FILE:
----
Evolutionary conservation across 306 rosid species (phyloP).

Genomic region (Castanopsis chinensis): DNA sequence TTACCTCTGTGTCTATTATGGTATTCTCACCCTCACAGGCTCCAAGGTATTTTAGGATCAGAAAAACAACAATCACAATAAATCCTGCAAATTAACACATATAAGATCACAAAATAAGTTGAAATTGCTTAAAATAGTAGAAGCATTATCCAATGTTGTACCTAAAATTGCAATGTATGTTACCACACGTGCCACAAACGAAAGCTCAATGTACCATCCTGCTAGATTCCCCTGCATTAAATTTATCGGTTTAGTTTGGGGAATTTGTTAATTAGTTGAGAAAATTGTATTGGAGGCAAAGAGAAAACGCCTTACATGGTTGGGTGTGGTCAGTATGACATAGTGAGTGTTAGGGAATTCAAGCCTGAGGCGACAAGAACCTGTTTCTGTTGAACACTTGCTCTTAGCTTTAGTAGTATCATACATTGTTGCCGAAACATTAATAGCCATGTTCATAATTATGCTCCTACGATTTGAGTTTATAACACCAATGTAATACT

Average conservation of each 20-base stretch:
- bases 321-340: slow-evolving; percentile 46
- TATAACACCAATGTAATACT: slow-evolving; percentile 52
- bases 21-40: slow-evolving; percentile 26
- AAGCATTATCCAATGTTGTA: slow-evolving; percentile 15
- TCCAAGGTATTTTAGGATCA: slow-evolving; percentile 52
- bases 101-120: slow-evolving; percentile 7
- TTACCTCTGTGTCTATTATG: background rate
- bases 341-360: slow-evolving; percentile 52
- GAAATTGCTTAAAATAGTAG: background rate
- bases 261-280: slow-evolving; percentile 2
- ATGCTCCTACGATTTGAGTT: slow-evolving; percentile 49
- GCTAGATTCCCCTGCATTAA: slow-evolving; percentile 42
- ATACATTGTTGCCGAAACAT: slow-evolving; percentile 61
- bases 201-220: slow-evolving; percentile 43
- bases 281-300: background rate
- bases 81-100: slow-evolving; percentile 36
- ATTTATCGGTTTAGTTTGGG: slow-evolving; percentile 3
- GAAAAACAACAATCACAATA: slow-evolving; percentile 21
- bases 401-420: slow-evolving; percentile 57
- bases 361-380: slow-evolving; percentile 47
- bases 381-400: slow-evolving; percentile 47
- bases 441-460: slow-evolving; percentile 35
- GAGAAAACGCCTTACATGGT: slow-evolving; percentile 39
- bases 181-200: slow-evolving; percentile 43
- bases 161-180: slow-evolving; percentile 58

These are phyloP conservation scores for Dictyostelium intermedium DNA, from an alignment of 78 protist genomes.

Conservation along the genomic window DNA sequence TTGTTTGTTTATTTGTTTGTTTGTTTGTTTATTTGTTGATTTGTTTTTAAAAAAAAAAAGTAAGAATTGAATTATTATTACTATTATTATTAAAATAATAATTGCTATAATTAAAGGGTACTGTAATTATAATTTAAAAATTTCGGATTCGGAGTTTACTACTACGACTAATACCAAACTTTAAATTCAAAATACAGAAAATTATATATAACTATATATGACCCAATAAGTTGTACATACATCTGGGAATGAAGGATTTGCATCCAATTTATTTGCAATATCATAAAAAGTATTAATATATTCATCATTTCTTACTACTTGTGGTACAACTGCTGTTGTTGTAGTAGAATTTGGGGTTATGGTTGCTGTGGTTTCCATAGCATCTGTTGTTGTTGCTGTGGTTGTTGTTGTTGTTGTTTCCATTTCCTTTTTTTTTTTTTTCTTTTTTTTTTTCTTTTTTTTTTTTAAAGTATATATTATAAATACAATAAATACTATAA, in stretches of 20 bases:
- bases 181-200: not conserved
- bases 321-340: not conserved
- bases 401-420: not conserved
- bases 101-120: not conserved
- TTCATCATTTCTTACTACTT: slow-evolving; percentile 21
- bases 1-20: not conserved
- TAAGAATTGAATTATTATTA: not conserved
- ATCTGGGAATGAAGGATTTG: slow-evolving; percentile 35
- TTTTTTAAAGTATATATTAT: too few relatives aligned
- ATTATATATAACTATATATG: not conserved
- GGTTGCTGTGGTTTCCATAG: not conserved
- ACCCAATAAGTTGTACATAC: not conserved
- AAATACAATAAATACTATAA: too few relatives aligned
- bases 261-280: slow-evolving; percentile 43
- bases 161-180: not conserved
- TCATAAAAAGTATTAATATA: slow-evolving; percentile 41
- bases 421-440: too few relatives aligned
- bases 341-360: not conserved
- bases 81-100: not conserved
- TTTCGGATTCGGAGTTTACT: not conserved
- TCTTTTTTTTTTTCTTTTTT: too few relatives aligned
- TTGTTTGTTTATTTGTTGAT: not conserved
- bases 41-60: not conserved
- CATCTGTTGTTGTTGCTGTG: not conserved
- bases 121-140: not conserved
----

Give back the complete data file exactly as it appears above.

Evolutionary conservation across 306 rosid species (phyloP).

Genomic region (Castanopsis chinensis): DNA sequence TTACCTCTGTGTCTATTATGGTATTCTCACCCTCACAGGCTCCAAGGTATTTTAGGATCAGAAAAACAACAATCACAATAAATCCTGCAAATTAACACATATAAGATCACAAAATAAGTTGAAATTGCTTAAAATAGTAGAAGCATTATCCAATGTTGTACCTAAAATTGCAATGTATGTTACCACACGTGCCACAAACGAAAGCTCAATGTACCATCCTGCTAGATTCCCCTGCATTAAATTTATCGGTTTAGTTTGGGGAATTTGTTAATTAGTTGAGAAAATTGTATTGGAGGCAAAGAGAAAACGCCTTACATGGTTGGGTGTGGTCAGTATGACATAGTGAGTGTTAGGGAATTCAAGCCTGAGGCGACAAGAACCTGTTTCTGTTGAACACTTGCTCTTAGCTTTAGTAGTATCATACATTGTTGCCGAAACATTAATAGCCATGTTCATAATTATGCTCCTACGATTTGAGTTTATAACACCAATGTAATACT

Average conservation of each 20-base stretch:
- bases 321-340: slow-evolving; percentile 46
- TATAACACCAATGTAATACT: slow-evolving; percentile 52
- bases 21-40: slow-evolving; percentile 26
- AAGCATTATCCAATGTTGTA: slow-evolving; percentile 15
- TCCAAGGTATTTTAGGATCA: slow-evolving; percentile 52
- bases 101-120: slow-evolving; percentile 7
- TTACCTCTGTGTCTATTATG: background rate
- bases 341-360: slow-evolving; percentile 52
- GAAATTGCTTAAAATAGTAG: background rate
- bases 261-280: slow-evolving; percentile 2
- ATGCTCCTACGATTTGAGTT: slow-evolving; percentile 49
- GCTAGATTCCCCTGCATTAA: slow-evolving; percentile 42
- ATACATTGTTGCCGAAACAT: slow-evolving; percentile 61
- bases 201-220: slow-evolving; percentile 43
- bases 281-300: background rate
- bases 81-100: slow-evolving; percentile 36
- ATTTATCGGTTTAGTTTGGG: slow-evolving; percentile 3
- GAAAAACAACAATCACAATA: slow-evolving; percentile 21
- bases 401-420: slow-evolving; percentile 57
- bases 361-380: slow-evolving; percentile 47
- bases 381-400: slow-evolving; percentile 47
- bases 441-460: slow-evolving; percentile 35
- GAGAAAACGCCTTACATGGT: slow-evolving; percentile 39
- bases 181-200: slow-evolving; percentile 43
- bases 161-180: slow-evolving; percentile 58

These are phyloP conservation scores for Dictyostelium intermedium DNA, from an alignment of 78 protist genomes.

Conservation along the genomic window DNA sequence TTGTTTGTTTATTTGTTTGTTTGTTTGTTTATTTGTTGATTTGTTTTTAAAAAAAAAAAGTAAGAATTGAATTATTATTACTATTATTATTAAAATAATAATTGCTATAATTAAAGGGTACTGTAATTATAATTTAAAAATTTCGGATTCGGAGTTTACTACTACGACTAATACCAAACTTTAAATTCAAAATACAGAAAATTATATATAACTATATATGACCCAATAAGTTGTACATACATCTGGGAATGAAGGATTTGCATCCAATTTATTTGCAATATCATAAAAAGTATTAATATATTCATCATTTCTTACTACTTGTGGTACAACTGCTGTTGTTGTAGTAGAATTTGGGGTTATGGTTGCTGTGGTTTCCATAGCATCTGTTGTTGTTGCTGTGGTTGTTGTTGTTGTTGTTTCCATTTCCTTTTTTTTTTTTTTCTTTTTTTTTTTCTTTTTTTTTTTTAAAGTATATATTATAAATACAATAAATACTATAA, in stretches of 20 bases:
- bases 181-200: not conserved
- bases 321-340: not conserved
- bases 401-420: not conserved
- bases 101-120: not conserved
- TTCATCATTTCTTACTACTT: slow-evolving; percentile 21
- bases 1-20: not conserved
- TAAGAATTGAATTATTATTA: not conserved
- ATCTGGGAATGAAGGATTTG: slow-evolving; percentile 35
- TTTTTTAAAGTATATATTAT: too few relatives aligned
- ATTATATATAACTATATATG: not conserved
- GGTTGCTGTGGTTTCCATAG: not conserved
- ACCCAATAAGTTGTACATAC: not conserved
- AAATACAATAAATACTATAA: too few relatives aligned
- bases 261-280: slow-evolving; percentile 43
- bases 161-180: not conserved
- TCATAAAAAGTATTAATATA: slow-evolving; percentile 41
- bases 421-440: too few relatives aligned
- bases 341-360: not conserved
- bases 81-100: not conserved
- TTTCGGATTCGGAGTTTACT: not conserved
- TCTTTTTTTTTTTCTTTTTT: too few relatives aligned
- TTGTTTGTTTATTTGTTGAT: not conserved
- bases 41-60: not conserved
- CATCTGTTGTTGTTGCTGTG: not conserved
- bases 121-140: not conserved